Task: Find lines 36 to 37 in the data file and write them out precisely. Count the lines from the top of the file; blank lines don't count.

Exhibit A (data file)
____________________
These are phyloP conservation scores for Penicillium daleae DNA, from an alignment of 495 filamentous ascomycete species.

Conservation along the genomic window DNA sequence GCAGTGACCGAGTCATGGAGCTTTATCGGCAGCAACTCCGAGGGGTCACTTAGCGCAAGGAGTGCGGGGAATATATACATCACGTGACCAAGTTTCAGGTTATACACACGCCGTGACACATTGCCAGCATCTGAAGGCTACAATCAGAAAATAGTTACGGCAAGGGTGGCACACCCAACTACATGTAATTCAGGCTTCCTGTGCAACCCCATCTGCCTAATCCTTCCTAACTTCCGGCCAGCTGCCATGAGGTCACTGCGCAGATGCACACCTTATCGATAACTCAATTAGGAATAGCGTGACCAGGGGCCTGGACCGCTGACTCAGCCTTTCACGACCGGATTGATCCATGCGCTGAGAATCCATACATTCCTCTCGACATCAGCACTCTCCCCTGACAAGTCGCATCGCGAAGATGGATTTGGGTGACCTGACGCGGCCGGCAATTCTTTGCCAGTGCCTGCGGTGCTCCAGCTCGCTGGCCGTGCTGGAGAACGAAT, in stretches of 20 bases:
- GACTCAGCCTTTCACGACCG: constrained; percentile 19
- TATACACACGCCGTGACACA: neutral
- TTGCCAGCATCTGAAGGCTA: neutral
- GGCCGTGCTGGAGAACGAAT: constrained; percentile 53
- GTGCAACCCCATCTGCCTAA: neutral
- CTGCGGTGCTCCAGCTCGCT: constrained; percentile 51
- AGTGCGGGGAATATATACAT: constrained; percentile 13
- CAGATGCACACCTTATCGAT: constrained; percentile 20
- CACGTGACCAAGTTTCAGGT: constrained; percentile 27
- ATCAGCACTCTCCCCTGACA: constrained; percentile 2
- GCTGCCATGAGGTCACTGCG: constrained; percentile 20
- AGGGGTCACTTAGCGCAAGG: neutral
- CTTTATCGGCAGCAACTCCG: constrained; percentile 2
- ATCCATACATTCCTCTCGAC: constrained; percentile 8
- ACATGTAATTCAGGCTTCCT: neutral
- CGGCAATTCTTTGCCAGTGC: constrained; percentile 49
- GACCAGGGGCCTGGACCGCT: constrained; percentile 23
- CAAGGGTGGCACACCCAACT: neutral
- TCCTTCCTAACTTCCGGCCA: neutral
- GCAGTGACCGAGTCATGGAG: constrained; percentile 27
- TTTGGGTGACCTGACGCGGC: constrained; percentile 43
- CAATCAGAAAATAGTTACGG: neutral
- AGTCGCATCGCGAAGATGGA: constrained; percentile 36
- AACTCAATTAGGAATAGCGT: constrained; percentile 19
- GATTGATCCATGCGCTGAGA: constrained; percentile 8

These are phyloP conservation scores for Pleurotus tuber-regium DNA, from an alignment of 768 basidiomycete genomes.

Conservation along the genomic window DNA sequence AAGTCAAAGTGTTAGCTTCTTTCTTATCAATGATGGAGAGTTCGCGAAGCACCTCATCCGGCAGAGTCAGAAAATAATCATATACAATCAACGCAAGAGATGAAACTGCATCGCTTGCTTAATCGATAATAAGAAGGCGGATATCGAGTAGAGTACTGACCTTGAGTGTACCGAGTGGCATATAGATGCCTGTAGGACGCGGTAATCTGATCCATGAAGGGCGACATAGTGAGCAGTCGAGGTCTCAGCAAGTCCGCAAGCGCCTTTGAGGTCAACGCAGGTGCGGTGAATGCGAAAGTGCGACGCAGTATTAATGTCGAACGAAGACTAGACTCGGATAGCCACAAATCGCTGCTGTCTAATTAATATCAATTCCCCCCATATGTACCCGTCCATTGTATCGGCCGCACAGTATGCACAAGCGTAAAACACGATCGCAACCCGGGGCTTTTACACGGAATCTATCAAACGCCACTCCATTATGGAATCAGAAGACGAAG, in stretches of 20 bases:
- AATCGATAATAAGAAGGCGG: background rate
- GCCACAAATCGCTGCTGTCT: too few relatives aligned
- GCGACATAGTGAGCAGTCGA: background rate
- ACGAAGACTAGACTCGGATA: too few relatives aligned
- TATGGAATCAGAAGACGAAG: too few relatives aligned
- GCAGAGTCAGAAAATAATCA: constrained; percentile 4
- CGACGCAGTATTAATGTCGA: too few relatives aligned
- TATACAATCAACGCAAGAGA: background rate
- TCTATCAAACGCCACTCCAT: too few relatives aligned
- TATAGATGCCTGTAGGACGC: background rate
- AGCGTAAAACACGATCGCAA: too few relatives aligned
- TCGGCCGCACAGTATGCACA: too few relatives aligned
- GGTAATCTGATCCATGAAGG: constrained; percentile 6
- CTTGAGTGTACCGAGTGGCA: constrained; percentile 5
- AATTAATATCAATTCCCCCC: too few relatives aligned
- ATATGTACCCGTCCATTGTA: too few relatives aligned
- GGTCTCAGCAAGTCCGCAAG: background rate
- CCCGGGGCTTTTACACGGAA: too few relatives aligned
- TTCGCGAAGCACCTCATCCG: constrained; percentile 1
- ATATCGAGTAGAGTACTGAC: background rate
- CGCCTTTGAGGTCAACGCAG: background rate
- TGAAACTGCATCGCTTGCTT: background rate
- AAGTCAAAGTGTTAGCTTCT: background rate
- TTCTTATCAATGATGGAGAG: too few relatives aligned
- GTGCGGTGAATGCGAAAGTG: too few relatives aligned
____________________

- CGACGCAGTATTAATGTCGA: too few relatives aligned
- TATACAATCAACGCAAGAGA: background rate